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Why I started Michelle Hatcher Media… 

digital marketing for beginnersI’m often asked about what it is that Michelle Hatcher Media does. Sounds like a reasonable question! 

Its an answer I trot out almost to the word… We offer courses, books and step by step guides to help people find independence and happiness in life. 

Then I stop myself… 

It’s what we do but not WHY we do it. 

Years ago I started my first business. I focused on being the voice between those in society who couldn’t speak and the agencies who controlled the environment they lived in. 

Why? 

Because I knew what it was like to get ignored. 

And this is how it began… 

About twenty years ago I lived next door to drug dealers. 

I was alone, with a baby and vulnerable and an easy target for entertainment. 

I spent the next three years battling with local authorities. I was bullied night and day and the butt of every prank my neighbours put upon me for kicks. 

Myself and my baby were spat at in the streets. We put up with loud music night at day, used needles thrown over the fence into my garden.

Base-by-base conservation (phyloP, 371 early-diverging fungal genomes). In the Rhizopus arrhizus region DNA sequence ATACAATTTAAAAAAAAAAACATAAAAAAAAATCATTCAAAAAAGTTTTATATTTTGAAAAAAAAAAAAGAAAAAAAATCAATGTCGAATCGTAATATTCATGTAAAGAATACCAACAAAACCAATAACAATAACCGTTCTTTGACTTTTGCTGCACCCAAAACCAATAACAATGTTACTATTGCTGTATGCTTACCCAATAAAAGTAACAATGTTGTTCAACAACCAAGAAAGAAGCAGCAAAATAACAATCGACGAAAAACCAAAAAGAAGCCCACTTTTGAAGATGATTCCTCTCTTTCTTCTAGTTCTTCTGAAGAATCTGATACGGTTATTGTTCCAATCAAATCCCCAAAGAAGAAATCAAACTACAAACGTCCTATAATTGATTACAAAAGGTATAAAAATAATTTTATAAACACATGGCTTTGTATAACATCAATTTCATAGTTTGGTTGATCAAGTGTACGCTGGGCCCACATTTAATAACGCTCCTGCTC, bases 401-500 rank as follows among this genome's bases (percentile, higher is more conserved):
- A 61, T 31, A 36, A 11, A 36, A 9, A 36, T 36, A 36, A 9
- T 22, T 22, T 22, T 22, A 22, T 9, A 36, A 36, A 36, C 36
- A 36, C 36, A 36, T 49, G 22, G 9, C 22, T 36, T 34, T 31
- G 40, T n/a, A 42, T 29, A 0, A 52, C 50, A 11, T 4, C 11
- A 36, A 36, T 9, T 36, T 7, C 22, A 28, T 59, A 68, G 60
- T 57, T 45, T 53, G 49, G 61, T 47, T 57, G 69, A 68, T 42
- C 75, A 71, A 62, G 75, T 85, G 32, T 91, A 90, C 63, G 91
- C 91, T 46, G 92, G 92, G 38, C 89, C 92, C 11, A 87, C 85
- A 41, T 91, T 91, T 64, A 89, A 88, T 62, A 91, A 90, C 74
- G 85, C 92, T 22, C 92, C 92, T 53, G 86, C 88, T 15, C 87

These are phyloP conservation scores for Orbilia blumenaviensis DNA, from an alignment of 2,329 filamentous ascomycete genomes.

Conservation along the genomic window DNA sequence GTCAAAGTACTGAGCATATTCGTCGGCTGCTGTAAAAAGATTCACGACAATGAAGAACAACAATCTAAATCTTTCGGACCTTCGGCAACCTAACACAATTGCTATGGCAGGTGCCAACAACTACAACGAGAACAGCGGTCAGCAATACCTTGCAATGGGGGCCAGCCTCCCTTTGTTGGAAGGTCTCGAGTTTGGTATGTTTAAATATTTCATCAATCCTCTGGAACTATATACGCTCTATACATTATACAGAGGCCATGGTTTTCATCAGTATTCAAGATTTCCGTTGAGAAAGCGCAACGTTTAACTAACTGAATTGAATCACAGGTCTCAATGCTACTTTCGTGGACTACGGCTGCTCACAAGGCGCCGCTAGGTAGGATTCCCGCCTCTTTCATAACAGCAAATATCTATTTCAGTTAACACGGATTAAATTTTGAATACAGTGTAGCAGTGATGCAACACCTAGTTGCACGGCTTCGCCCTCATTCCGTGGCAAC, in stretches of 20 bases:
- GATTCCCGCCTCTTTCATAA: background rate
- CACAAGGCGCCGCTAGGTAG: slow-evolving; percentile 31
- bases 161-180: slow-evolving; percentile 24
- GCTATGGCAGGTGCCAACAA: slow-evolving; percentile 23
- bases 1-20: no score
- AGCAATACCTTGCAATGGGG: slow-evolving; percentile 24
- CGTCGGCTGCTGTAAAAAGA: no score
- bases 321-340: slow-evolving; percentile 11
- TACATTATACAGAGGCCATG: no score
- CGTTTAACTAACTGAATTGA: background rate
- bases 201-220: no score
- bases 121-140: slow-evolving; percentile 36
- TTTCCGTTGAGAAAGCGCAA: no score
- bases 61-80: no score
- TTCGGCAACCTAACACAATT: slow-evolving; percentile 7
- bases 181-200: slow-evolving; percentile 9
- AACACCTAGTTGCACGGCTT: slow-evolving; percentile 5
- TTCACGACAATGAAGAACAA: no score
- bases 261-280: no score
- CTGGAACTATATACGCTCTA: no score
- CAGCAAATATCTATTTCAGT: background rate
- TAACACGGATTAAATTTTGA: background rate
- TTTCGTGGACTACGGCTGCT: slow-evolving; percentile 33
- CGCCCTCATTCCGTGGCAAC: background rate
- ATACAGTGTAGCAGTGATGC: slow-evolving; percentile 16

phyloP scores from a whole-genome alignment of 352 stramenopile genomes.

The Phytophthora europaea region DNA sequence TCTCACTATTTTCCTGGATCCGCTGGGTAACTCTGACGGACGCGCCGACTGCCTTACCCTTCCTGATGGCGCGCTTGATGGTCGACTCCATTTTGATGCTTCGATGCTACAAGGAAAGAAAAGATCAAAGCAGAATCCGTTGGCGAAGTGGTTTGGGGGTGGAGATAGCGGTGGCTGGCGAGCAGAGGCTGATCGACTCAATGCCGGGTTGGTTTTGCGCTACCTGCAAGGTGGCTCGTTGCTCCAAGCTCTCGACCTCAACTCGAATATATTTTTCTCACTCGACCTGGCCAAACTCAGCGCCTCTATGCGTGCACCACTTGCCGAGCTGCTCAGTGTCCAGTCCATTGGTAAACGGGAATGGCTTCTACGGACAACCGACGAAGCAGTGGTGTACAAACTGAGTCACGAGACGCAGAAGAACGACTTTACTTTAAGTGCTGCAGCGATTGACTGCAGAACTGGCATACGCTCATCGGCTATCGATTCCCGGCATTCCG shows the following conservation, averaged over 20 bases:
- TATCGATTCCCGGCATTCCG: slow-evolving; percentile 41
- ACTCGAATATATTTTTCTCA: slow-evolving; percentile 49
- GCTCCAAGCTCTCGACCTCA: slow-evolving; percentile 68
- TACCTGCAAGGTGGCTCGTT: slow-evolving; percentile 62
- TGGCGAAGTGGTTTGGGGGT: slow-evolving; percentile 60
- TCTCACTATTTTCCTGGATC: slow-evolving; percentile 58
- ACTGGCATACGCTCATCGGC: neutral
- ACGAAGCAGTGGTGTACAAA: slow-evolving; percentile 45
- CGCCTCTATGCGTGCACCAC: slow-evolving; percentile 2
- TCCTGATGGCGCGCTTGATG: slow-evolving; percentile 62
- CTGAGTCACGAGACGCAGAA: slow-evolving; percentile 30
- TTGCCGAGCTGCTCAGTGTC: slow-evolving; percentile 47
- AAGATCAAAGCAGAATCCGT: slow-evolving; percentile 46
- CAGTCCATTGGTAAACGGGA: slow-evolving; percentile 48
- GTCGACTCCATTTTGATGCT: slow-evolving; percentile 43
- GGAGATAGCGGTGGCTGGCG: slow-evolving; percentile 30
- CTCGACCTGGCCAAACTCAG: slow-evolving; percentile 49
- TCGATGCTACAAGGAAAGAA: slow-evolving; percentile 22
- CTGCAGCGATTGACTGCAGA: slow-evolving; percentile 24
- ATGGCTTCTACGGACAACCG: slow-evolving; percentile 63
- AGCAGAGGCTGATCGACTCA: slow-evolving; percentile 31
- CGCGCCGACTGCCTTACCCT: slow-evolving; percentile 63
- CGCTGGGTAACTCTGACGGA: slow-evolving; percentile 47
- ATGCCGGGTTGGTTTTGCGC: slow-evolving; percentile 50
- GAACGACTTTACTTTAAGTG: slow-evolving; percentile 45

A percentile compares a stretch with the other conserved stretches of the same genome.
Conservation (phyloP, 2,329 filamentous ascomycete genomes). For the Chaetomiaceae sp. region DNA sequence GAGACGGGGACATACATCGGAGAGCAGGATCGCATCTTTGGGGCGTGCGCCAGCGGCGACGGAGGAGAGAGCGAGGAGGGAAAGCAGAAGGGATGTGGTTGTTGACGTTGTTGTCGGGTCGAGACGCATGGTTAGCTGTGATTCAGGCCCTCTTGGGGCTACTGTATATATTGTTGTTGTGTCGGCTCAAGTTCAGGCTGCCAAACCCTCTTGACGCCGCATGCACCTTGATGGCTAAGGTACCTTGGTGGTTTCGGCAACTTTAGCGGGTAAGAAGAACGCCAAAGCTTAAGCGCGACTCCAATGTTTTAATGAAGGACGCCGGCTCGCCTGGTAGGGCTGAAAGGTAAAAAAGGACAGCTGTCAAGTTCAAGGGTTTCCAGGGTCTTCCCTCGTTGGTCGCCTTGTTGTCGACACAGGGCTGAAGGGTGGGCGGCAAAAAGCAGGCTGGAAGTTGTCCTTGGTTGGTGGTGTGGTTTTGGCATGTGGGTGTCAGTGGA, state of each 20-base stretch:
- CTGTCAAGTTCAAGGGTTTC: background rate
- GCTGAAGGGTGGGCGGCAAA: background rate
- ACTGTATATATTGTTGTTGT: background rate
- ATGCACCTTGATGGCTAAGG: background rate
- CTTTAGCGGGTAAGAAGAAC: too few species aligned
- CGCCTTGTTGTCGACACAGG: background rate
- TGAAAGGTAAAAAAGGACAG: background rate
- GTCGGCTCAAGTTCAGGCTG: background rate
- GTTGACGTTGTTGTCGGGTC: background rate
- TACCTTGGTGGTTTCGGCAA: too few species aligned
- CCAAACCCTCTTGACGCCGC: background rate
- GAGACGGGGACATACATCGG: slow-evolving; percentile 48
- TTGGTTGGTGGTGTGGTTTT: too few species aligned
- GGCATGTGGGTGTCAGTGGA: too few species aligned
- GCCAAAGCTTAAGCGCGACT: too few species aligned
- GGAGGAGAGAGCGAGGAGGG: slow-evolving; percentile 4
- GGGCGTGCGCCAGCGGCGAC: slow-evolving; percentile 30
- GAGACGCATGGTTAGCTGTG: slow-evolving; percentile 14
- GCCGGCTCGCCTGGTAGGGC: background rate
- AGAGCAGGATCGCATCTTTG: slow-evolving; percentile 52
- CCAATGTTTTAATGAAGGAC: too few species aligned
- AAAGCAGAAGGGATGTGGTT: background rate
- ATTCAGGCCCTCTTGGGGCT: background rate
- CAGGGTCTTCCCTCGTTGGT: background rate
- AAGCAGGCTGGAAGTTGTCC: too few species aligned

The worst was having human excrement pushed through my letter box. 

Young stoned men using my letter box as a urinal. I had to nail my letter box shut and have another neighbour take my mail first me. 

It was the darkest, most frightening three years of my life. 

I did eventually get them moved after a long struggle to be heard by the council and the police but little did I realise, it was not over. 

They were moved to a property a few streets away. My ordeal didn’t stop. My drugged up neighbours were out for revenge. 

Next my car and house were targeted. My car would have its windows smashed almost nightly, eventually my insurance company refused to repair my car yet again and it had to get scrapped. My house was sprayed with graffiti in the middle of the night. My front door kicked repeatedly at night. Sick and urine on my porch. 

And why? Because I was a single mother who stood up to them. 

Since then each business, venture and project I have seen through has been in favour of the silent ones. The people who lacked support from anyone. 

I have stood up for the vulnerable, the silent and the ones lacking in confidence, guidance and inspiration. 

Digital marketing for beginners and signs of Aspergers syndrome have been no different. 

These two projects have drawn me to work with some of the most incredibly talented people in the world today. We, together draw on our experiences to help the ordinary people in the world do extraordinary things in both their personal and professional lives. 

That’s what we will continue to do for ever more… 

Because we all deserve a life we can get proud of.